It occurs to me that most Ledger apps are inadequate in terms of protecting you from a malicious computer.
When generating an address, the Ledger BTC and ETH apps will display the address on the device so that the user can confirm that the computer is not modifying it. But this is not enough! For one, if only the address is displayed, not the public key, then you can’t use the key for anything other than receiving money at that address. Meaning you can’t use the key for other purposes, e.g. a multi-sig address. But more dangerously, the ETH app (at least the python testing script) will in fact display the public key on the computer — but not the device. For obvious reasons, this key cannot be trusted!
Even if the pubkey were displayed, there’s another crucial piece of information that’s missing: the HD key derivation path! This means the user is trusting the computer to tell the truth about which path it passed to the Ledger. It would be trivial for the computer to say “yep, this is the address for path `m/44’/60’/0’/0`,” when it actually sent `m/44’/60’/0’/100000` to the Ledger. To be clear, this attack does not allow the computer to steal your money; no matter what path is used, the address always “belongs” to your seed. But it can cause you to *lose* money, by sending it to an address whose path you do not know. If you don’t know which path was used to derive a key, your only recourse is to search the entire path space (unless there’s some BIP32 magic I don’t know about that lets you figure out the path from the address). Worse, you have to perform this brute-force search on the Ledger itself, since only it knows the HD master seed. Needless to say, this would be prohibitively slow.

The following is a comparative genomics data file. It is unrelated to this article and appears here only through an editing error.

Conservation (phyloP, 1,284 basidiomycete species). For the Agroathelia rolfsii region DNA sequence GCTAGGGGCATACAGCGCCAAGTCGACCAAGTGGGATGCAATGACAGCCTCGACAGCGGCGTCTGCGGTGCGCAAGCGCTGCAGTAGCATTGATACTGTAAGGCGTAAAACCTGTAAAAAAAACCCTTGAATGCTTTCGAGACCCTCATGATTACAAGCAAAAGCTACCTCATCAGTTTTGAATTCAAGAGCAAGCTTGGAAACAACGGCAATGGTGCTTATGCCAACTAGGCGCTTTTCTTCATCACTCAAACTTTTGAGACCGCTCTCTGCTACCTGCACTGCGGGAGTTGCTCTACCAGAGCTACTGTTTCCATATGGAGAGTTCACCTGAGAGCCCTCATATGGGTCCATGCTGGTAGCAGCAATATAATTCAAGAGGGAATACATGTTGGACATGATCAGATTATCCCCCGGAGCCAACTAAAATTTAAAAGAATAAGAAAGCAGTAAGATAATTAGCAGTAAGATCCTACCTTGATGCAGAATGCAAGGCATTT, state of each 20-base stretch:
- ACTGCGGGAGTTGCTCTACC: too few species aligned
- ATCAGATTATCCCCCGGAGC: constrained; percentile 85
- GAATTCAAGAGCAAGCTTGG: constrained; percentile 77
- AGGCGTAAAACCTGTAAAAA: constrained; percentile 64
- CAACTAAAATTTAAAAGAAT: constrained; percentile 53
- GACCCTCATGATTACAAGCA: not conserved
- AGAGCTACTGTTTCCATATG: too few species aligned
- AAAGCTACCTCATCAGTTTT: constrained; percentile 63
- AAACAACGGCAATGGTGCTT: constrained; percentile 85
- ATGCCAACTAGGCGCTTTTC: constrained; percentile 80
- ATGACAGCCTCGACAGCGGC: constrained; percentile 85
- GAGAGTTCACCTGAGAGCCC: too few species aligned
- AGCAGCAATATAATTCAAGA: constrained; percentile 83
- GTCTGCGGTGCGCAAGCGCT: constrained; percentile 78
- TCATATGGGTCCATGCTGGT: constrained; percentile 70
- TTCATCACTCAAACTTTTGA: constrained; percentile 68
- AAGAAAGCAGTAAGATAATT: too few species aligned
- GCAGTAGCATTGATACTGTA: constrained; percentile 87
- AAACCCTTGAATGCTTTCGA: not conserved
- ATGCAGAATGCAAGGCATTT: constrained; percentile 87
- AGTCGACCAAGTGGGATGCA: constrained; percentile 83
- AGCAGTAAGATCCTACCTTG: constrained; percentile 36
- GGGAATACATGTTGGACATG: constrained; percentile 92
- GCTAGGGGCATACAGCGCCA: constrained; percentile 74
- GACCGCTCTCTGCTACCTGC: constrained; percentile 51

So my thinking is that the Sia Ledger app should display the path alongside the address. As for the public key, maybe we’ll have a single screen for the path+pubkey+address, or maybe we’ll have two separate screens: path+pubkey and path+address.
This post was last modified on June 13, 2018, 9:26 pm